City Hall Hustle: Who reads the 'Statesman'? Not its editors.

Hit job on Leffingwell wrong on facts

Reverse engineering – used for such noble purposes as cracking software and transforming torture survival techniques into water-boarding – has now entered the mayoral race. As applied in this capacity, reverse engineering is a technique familiar to regular Austin American-Statesman readers: A scribe is assigned a topic, the feature runs, then, using the supposed newsworthiness of the story as an excuse, the editorial board weighs in with a searing indictment. (You may recall similarly manufactured crises, such as toxic chemicals poisoning Barton Springs; Will Wynn the jet-setting, do-nothing mayor; or Jennifer Kim, the airport prima donna – the latter won a news/editorial/John Kelso trifecta!)

The story in this instance, "Leffingwell suggests city revisits tax breaks" (March 5), says Council Member Lee Leffingwell, running for mayor, "said at a recent debate that the city should pursue new deals" with incentive-receiving businesses like the Domain "before asking the city's police, firefighters and EMS unions to give up any pay raises they have negotiated." Quotes from Brewster McCracken and Carole Keeton Strayhorn attacking the idea follow, along with the obligatory reminder that Leffingwell's been endorsed by all three public-safety unions.

Having set that frame, the next day the editors pounced – with the inexplicably headlined, "Help an Austin cop. Help a firefighter. Burn our bridges." Declaring that Leffingwell's suggestion "can't be separated from political aspirations," the editorial gets more personal: The eds depict Leffingwell and Mike Martinez as willing to "endanger jobs" to "score political points," as wanting unions to "have their millions of dollars in raises and overtime at any cost," and more. "That's leadership?" the article whines. "Please. What they are proposing is absurd" and an "outrage."

It's an angry screed – and a reminder why one shouldn't let anger cloud judgment. Facts are retrofitted, contorted, and mauled to agree with a predetermined position – thus the promotion of Leffingwell to "union leader" (a longtime union member, he's never led one). More foolishly, the eds embarrass themselves on local political knowledge, contending that Leffingwell "strongly supported" the Stop Domain Subsidies-sponsored Proposition 2 (in last fall's campaign). All Arnold García or Alberta Phillips or David Lowery or Bruce Hight had to do was glance at the Statesman's own SDS coverage to learn Leffingwell was one of the public faces of the anti-Prop. 2 campaign.

The Statesman ran a half-assed correction the following day, which only further clouded the issue by collapsing the incentive history. ("Leffingwell said at the time he was against the subsidy but opposed the proposition because of its potential for litigation.") The candidate was, at least, afforded an op-ed to point out the larger factual inaccuracies. Starting by comparing the States­man and the National Enquirer, he recounts essentially what he said at the debate: that before any union members would agree to reopen their contracts to have their pay decreased (as McCracken had just suggested), "I believe the city would have to demonstrate a willingness to revisit its other contractual agreements, too – including its tax incentive agreements."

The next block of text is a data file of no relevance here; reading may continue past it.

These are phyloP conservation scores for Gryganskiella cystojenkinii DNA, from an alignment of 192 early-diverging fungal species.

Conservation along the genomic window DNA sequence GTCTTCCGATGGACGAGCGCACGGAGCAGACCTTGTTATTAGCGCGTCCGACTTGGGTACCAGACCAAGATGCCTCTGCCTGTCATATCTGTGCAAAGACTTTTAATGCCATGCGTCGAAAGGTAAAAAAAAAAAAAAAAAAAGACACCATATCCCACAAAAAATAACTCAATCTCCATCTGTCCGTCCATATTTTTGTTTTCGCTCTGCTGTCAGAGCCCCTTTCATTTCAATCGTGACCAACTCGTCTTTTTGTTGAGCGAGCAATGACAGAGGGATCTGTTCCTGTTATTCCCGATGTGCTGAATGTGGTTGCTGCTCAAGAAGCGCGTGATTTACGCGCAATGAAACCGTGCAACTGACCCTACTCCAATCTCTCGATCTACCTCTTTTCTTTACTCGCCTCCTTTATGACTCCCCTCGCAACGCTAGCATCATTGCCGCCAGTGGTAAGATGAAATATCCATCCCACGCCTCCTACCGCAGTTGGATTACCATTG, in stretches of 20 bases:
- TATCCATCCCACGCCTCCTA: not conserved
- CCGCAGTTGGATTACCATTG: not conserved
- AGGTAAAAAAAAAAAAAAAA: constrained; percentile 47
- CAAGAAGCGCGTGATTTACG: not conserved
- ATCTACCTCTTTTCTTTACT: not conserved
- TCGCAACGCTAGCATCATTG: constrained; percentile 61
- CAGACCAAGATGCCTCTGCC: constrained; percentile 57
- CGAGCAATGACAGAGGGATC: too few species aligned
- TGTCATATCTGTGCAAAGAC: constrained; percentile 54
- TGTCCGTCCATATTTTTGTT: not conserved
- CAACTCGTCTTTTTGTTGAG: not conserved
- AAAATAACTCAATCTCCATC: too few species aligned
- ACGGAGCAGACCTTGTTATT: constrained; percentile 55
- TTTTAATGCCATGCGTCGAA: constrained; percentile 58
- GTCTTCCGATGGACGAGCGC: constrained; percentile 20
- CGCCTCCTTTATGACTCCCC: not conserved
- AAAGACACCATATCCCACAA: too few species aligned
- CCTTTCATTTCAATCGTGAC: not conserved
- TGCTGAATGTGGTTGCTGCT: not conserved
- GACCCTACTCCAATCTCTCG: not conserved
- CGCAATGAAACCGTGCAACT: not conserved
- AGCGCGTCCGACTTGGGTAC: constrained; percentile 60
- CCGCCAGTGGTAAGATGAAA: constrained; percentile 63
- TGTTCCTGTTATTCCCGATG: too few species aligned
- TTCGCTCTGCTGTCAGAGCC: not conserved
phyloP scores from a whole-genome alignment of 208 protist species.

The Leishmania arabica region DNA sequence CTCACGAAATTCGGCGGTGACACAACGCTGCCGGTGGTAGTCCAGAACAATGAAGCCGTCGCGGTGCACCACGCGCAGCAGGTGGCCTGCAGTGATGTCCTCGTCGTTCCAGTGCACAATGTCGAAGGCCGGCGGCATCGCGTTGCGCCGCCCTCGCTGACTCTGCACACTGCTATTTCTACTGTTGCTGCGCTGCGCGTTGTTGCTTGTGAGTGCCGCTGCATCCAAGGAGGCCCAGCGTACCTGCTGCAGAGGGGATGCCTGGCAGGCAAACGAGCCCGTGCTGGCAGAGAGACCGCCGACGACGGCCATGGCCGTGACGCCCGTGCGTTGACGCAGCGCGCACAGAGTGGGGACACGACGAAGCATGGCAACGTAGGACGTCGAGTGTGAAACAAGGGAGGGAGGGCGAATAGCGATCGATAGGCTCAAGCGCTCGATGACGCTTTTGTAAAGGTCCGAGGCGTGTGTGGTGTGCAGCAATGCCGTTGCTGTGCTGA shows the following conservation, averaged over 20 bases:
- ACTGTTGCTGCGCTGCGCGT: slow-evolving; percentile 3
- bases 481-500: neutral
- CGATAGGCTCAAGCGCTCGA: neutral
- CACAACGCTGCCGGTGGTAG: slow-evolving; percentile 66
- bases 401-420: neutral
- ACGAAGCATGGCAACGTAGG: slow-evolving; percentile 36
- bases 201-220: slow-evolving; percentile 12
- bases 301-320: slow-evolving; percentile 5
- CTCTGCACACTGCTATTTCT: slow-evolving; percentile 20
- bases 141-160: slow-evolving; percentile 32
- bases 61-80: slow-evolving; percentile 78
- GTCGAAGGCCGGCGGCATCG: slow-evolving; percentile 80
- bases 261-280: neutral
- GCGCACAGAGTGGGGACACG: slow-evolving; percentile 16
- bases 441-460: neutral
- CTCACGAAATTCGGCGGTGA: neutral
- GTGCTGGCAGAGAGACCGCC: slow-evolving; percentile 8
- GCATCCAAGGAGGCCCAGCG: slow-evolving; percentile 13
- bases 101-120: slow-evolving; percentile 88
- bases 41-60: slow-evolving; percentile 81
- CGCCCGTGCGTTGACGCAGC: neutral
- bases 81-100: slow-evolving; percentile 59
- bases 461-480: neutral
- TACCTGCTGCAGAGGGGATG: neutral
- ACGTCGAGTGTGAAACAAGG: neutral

Leffingwell's exact words at the debate – captured by the Hustle's cameras – were (more completely): "First, we cut the pay of every senior city official from department-head level up. ... We take the cut first. Second, we go to those businesses and companies that we currently have economic-development incentive programs with and say, 'We're in tough times; we want to renegotiate your contract too, to reduce it, to add some more money to our budget.' When we've done those two things, then I think we have credibility when we go to the police and the fire and EMS unions and say, 'Hey, we've done our bit, now we want to ask you to do yours.'" As articulated, Leffingwell's is a negotiating tactic – and a specific response to those who would simply say, "Let's cut employee pay."

This is the first real patch of campaign turbulence, and the McCracken team is now looking to make a larger wedge out of the issue. (McCracken is opposed to touching economic agreements, preferring instead to revisit salaries if needed – but with many of those salaries under contract, it's easier said than done.) McCracken's campaign adviser, Colin Rowan, charges Leffingwell is subtly "changing what he said," positioning himself as wanting the whole city "to share in the sacrifice" in his Statesman op-ed, when what he said at the forum demonstrated a "clear progression of chronological priority" in hitting up the unions last.

Leffingwell responds that a big cost driver of public-safety salaries was 2003's "public safety premium," a now-maligned agreement that guaranteed public-safety responders 2% above civilian city-employee raises – a step that occurred before he joined the council. "I don't want to disparage my opponent in this contest, but he was the proponent of that. So he actually advocated for that. ... It backfired on the city and ended up costing us a heck of a lot of money over the next few years."

As for the editorial, Leffingwell said he "assumed that Alberta Phillips wrote it," although he isn't 100% certain. "There's a couple of really serious cop-haters down there, and several of them are real serious union-haters, too. I know David Lowery's really strong on that. ... They can have a point of view, but to be downright abusive is one thing, and then to tell things that are completely untrue is another."

So much for the Statesman endorsement, Lee.

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